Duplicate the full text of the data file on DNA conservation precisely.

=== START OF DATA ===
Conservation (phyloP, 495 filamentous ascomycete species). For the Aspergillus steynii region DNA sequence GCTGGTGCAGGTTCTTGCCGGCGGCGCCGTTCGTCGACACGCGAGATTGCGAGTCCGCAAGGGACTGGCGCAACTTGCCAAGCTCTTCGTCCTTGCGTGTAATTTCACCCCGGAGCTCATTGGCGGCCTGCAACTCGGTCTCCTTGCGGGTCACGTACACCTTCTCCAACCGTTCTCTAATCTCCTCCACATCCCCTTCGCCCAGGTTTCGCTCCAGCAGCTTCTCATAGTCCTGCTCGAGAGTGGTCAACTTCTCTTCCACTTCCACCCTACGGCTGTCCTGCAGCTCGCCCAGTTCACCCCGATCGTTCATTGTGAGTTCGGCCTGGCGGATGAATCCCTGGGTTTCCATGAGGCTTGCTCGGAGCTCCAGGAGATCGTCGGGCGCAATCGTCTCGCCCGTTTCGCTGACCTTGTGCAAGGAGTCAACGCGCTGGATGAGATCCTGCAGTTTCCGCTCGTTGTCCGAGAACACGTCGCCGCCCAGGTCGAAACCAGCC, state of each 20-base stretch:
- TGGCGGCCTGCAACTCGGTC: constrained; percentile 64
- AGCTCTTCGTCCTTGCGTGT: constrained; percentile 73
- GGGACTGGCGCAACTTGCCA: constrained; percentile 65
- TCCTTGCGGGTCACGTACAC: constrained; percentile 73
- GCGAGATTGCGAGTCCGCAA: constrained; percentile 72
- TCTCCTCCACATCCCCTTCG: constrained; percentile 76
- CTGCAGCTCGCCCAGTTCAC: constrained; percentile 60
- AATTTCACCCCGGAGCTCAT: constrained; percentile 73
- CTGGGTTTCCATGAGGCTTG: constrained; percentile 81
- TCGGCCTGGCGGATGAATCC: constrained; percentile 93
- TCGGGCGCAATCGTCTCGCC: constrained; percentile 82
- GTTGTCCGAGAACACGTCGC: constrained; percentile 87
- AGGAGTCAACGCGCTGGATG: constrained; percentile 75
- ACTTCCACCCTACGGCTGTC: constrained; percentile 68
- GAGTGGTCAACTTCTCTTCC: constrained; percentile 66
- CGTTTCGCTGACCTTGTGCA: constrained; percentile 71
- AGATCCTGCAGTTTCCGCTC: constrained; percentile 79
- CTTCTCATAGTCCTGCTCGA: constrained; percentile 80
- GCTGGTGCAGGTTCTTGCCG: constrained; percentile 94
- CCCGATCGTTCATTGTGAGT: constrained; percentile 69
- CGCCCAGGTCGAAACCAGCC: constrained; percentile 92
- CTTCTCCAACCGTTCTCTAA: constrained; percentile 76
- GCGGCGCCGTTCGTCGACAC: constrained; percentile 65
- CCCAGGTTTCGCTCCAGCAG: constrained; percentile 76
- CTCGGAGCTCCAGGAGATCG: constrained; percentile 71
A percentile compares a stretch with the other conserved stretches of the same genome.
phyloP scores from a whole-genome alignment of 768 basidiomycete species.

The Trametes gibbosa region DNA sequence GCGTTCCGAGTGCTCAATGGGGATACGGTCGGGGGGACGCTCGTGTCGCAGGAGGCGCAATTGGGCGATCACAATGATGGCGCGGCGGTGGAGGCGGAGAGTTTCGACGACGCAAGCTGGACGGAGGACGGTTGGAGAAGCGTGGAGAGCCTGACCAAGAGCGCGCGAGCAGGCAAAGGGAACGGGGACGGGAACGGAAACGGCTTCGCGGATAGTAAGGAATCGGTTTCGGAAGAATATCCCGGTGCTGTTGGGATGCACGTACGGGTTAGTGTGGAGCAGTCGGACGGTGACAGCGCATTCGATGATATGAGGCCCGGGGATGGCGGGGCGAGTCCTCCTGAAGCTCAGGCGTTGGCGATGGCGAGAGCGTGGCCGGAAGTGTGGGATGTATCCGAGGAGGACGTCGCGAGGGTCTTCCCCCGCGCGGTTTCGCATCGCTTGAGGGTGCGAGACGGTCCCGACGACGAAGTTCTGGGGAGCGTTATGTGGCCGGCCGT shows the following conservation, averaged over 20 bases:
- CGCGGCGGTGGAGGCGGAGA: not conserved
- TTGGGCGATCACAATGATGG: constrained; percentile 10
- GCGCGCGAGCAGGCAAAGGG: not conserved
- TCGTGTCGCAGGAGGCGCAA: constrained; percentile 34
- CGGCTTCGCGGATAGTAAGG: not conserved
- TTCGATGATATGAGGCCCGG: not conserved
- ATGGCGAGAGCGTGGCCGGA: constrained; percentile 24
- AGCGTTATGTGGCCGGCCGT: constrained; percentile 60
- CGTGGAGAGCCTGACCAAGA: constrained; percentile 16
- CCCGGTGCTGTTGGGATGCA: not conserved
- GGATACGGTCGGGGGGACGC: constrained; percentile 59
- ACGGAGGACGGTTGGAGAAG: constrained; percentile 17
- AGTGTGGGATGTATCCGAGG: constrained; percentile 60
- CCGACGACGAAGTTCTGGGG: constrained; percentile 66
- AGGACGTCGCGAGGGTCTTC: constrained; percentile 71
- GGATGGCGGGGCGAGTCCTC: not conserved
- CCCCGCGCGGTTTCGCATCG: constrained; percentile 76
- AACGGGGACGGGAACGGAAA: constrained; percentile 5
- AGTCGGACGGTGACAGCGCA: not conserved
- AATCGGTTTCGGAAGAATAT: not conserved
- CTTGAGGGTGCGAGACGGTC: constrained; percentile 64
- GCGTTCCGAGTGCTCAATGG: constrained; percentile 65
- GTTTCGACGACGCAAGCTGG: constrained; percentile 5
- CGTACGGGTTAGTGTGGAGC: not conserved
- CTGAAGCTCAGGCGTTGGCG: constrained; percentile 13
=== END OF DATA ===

Conservation (phyloP, 495 filamentous ascomycete species). For the Aspergillus steynii region DNA sequence GCTGGTGCAGGTTCTTGCCGGCGGCGCCGTTCGTCGACACGCGAGATTGCGAGTCCGCAAGGGACTGGCGCAACTTGCCAAGCTCTTCGTCCTTGCGTGTAATTTCACCCCGGAGCTCATTGGCGGCCTGCAACTCGGTCTCCTTGCGGGTCACGTACACCTTCTCCAACCGTTCTCTAATCTCCTCCACATCCCCTTCGCCCAGGTTTCGCTCCAGCAGCTTCTCATAGTCCTGCTCGAGAGTGGTCAACTTCTCTTCCACTTCCACCCTACGGCTGTCCTGCAGCTCGCCCAGTTCACCCCGATCGTTCATTGTGAGTTCGGCCTGGCGGATGAATCCCTGGGTTTCCATGAGGCTTGCTCGGAGCTCCAGGAGATCGTCGGGCGCAATCGTCTCGCCCGTTTCGCTGACCTTGTGCAAGGAGTCAACGCGCTGGATGAGATCCTGCAGTTTCCGCTCGTTGTCCGAGAACACGTCGCCGCCCAGGTCGAAACCAGCC, state of each 20-base stretch:
- TGGCGGCCTGCAACTCGGTC: constrained; percentile 64
- AGCTCTTCGTCCTTGCGTGT: constrained; percentile 73
- GGGACTGGCGCAACTTGCCA: constrained; percentile 65
- TCCTTGCGGGTCACGTACAC: constrained; percentile 73
- GCGAGATTGCGAGTCCGCAA: constrained; percentile 72
- TCTCCTCCACATCCCCTTCG: constrained; percentile 76
- CTGCAGCTCGCCCAGTTCAC: constrained; percentile 60
- AATTTCACCCCGGAGCTCAT: constrained; percentile 73
- CTGGGTTTCCATGAGGCTTG: constrained; percentile 81
- TCGGCCTGGCGGATGAATCC: constrained; percentile 93
- TCGGGCGCAATCGTCTCGCC: constrained; percentile 82
- GTTGTCCGAGAACACGTCGC: constrained; percentile 87
- AGGAGTCAACGCGCTGGATG: constrained; percentile 75
- ACTTCCACCCTACGGCTGTC: constrained; percentile 68
- GAGTGGTCAACTTCTCTTCC: constrained; percentile 66
- CGTTTCGCTGACCTTGTGCA: constrained; percentile 71
- AGATCCTGCAGTTTCCGCTC: constrained; percentile 79
- CTTCTCATAGTCCTGCTCGA: constrained; percentile 80
- GCTGGTGCAGGTTCTTGCCG: constrained; percentile 94
- CCCGATCGTTCATTGTGAGT: constrained; percentile 69
- CGCCCAGGTCGAAACCAGCC: constrained; percentile 92
- CTTCTCCAACCGTTCTCTAA: constrained; percentile 76
- GCGGCGCCGTTCGTCGACAC: constrained; percentile 65
- CCCAGGTTTCGCTCCAGCAG: constrained; percentile 76
- CTCGGAGCTCCAGGAGATCG: constrained; percentile 71
A percentile compares a stretch with the other conserved stretches of the same genome.
phyloP scores from a whole-genome alignment of 768 basidiomycete species.

The Trametes gibbosa region DNA sequence GCGTTCCGAGTGCTCAATGGGGATACGGTCGGGGGGACGCTCGTGTCGCAGGAGGCGCAATTGGGCGATCACAATGATGGCGCGGCGGTGGAGGCGGAGAGTTTCGACGACGCAAGCTGGACGGAGGACGGTTGGAGAAGCGTGGAGAGCCTGACCAAGAGCGCGCGAGCAGGCAAAGGGAACGGGGACGGGAACGGAAACGGCTTCGCGGATAGTAAGGAATCGGTTTCGGAAGAATATCCCGGTGCTGTTGGGATGCACGTACGGGTTAGTGTGGAGCAGTCGGACGGTGACAGCGCATTCGATGATATGAGGCCCGGGGATGGCGGGGCGAGTCCTCCTGAAGCTCAGGCGTTGGCGATGGCGAGAGCGTGGCCGGAAGTGTGGGATGTATCCGAGGAGGACGTCGCGAGGGTCTTCCCCCGCGCGGTTTCGCATCGCTTGAGGGTGCGAGACGGTCCCGACGACGAAGTTCTGGGGAGCGTTATGTGGCCGGCCGT shows the following conservation, averaged over 20 bases:
- CGCGGCGGTGGAGGCGGAGA: not conserved
- TTGGGCGATCACAATGATGG: constrained; percentile 10
- GCGCGCGAGCAGGCAAAGGG: not conserved
- TCGTGTCGCAGGAGGCGCAA: constrained; percentile 34
- CGGCTTCGCGGATAGTAAGG: not conserved
- TTCGATGATATGAGGCCCGG: not conserved
- ATGGCGAGAGCGTGGCCGGA: constrained; percentile 24
- AGCGTTATGTGGCCGGCCGT: constrained; percentile 60
- CGTGGAGAGCCTGACCAAGA: constrained; percentile 16
- CCCGGTGCTGTTGGGATGCA: not conserved
- GGATACGGTCGGGGGGACGC: constrained; percentile 59
- ACGGAGGACGGTTGGAGAAG: constrained; percentile 17
- AGTGTGGGATGTATCCGAGG: constrained; percentile 60
- CCGACGACGAAGTTCTGGGG: constrained; percentile 66
- AGGACGTCGCGAGGGTCTTC: constrained; percentile 71
- GGATGGCGGGGCGAGTCCTC: not conserved
- CCCCGCGCGGTTTCGCATCG: constrained; percentile 76
- AACGGGGACGGGAACGGAAA: constrained; percentile 5
- AGTCGGACGGTGACAGCGCA: not conserved
- AATCGGTTTCGGAAGAATAT: not conserved
- CTTGAGGGTGCGAGACGGTC: constrained; percentile 64
- GCGTTCCGAGTGCTCAATGG: constrained; percentile 65
- GTTTCGACGACGCAAGCTGG: constrained; percentile 5
- CGTACGGGTTAGTGTGGAGC: not conserved
- CTGAAGCTCAGGCGTTGGCG: constrained; percentile 13